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Blu-ray Review: Roman Holiday

September 15, 2020

By John Corrado

Audrey Hepburn received five Oscar nominations throughout her acting career, but the only film that she ever won for was Roman Holiday, which also happened to be her first starring role in a motion picture.

It also happens to be one of my absolute favourite performances of hers, helping turn her into the screen icon that we all know and love. And the film itself, which Paramount is now releasing for the first time ever on Blu-ray this week, is just as delightful as it ever was.

Directed by William Wyler, the 1953 film casts Hepburn as a European princess who is bored with the royal life and tired of the stifling responsibilities that come with it. While on official business in Italy, Hepburn’s Princess Ann escapes from her room, falls asleep on a park bench, and ends up meeting Joe Bradley (Gregory Peck), an American reporter living in Rome who was meant to interview her.

Princess Ann keeps her identity a secret, and so does Bradley, who senses a major opportunity in doing an exclusive story about the missing princess, enlisting the help of his cameraman friend Irving (Eddie Albert) to take pictures. The princess and the reporter form a close bond as the two of them spend a carefree day playing tourist throughout Rome. Hepburn is a joy to watch, bringing an innocence to the role of Princess Ann that is quite endearing. Her and Peck have delightful chemistry together, bouncing off each other in a really playful and fun way. The film features some wonderful bits of slapstick humour, as well as a swooning romanticism.

The film received a total of ten Oscar nominations, including Best Picture. It won three, including for Edith Head’s wonderful costumes, and Dalton Trumbo’s pitch perfect screenplay. Trumbo was originally credited under the pseudonym Ian McLellan Hunter, due to him being blacklisted for refusing to testify in front of the House Un-American Activities Committee during their investigation into communist influences in Hollywood. This release marks the first time that Trumbo has been properly credited, both with a “story by” credit on the packaging and in the opening credits of the film itself.

While many films of the time were shot on studio backlots, Wyler insisted that Roman Holiday be made in Italy, and it became one of the first studio pictures to be filmed on location in post-war Europe. Shot entirely on location in Rome, the sights and sounds of the historic city provide a stunning backdrop for the story, allowing the film to function as a sort of travelogue. The black and white cinematography by Henri Alekan and Franz F. Planer remains beautiful to look at, especially on Blu-ray.

What more can I really say about Roman Holiday? Featuring two old school movie stars at their most loveable, it ranks among the greatest romantic comedies of all time, set against the spectacular backdrop of Rome in the 1950s. It’s a delightful and incredibly charming film in every single way, building towards a poignant and bittersweet final scene.

Bonus Features (Blu-ray):

The film has been newly remastered from a 4K film transfer. According to the press release, the original negative, which was processed at a local film lab in Rome, was badly scratched and damaged, so a Dupe Negative was made. For this Blu-ray release, the film was digitally restored using the Dupe Negative and a Fine Grain element. In addition, the disc includes one new featurette, along with several previously released bonus features.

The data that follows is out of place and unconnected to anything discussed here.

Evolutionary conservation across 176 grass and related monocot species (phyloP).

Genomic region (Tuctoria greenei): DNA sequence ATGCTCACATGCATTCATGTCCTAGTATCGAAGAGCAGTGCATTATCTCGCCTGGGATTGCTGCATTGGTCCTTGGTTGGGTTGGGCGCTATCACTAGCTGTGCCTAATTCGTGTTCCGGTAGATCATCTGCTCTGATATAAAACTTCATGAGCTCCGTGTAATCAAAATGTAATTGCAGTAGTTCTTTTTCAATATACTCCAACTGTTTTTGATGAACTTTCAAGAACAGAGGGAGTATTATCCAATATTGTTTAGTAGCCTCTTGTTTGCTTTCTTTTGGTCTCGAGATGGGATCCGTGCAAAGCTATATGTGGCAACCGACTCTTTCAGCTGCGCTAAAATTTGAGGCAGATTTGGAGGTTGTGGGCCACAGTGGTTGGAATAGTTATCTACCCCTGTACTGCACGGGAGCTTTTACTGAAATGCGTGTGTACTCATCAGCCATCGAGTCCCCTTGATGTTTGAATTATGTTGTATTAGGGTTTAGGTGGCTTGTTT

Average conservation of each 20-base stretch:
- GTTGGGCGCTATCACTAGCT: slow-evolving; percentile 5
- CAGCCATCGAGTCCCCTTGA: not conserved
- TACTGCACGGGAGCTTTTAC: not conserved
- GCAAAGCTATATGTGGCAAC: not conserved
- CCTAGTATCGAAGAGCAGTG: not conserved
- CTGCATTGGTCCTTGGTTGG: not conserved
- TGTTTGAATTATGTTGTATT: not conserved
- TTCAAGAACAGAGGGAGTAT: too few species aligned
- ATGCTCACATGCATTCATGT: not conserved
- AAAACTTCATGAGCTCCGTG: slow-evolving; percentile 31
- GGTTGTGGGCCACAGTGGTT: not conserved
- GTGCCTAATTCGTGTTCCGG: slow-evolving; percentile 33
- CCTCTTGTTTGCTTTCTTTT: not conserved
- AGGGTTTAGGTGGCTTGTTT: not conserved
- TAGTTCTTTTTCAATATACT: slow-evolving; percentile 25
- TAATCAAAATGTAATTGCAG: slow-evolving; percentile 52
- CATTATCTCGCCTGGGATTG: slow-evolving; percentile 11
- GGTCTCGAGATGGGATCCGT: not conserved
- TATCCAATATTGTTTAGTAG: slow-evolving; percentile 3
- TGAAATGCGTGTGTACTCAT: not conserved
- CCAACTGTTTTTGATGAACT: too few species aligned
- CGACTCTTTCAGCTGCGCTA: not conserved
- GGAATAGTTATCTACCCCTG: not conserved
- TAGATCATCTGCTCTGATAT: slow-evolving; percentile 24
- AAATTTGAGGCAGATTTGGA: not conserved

Filmmaker Focus: Leonard Maltin on Roman Holiday (6 minutes, 59 seconds): This new featurette finds film critic and historian Leonard Maltin discussing the legacy of the film, touching on the history of the production and the careers of its stars. It’s a very engaging and informative piece.

Behind the Gates: Costumes (5 minutes, 31 seconds): Paramount archivist Randall Thropp takes us through some of the iconic costumes in the Paramount archives. Featurette from 2008.

Rome With a Princess (8 minutes, 57 seconds): A narrator takes us through the plot of the film, and the historic locations around Rome where the scenes take place. Featurette from 2008.

Audrey Hepburn: The Paramount Years (29 minutes, 55 seconds): An overview of the films that Hepburn would star in during her time at Paramount, including Sabrina, War and Peace, Funny Face, Breakfast at Tiffany’s, Paris When It Sizzles, and My Fair Lady. Featurette from 2008.

Dalton Trumbo: From A-List to Blacklist (11 minutes, 55 seconds): An interesting look at Dalton Trumbo’s career as a screenwriter, how he was put on the Hollywood Blacklist as an alleged communist, and his unwavering support of the First Amendment. Featurette from 2008.

Paramount in the ’50s (9 minutes, 33 seconds): A breakdown of the many classic films that Paramount Pictures put out in the decade of the 1950s. Featurette from 2000.

Remembering Audrey (12 minutes, 12 seconds): Hepburn’s son Sean Hepburn Ferrer and companion Robert Wolders reflect on her life, from her childhood in Holland during the war, to her career as a movie star, and post-film work as an ambassador for Unicef. Featurette from 2008.

Theatrical Trailers: A trio of original trailers for the film, which provide an interesting glimpse at how it was marketed, both during its initial release as well as for a theatrical re-release to capitalize on the success of Breakfast at Tiffany’s.

Original Theatrical Teaser Trailer (1 minute, 48 seconds)

Original Theatrical Trailer (2 minutes, 12 seconds)

Theatrical Re-Release Trailer (2 minutes, 28 seconds)

Galleries: A collection of four photo galleries made up of still images, that you can click through using your remote.


The Movie


The Premiere

Roman Holiday is a Paramount Home Entertainment release. It’s 118 minutes and rated G.

Street Date: September 15th, 2020

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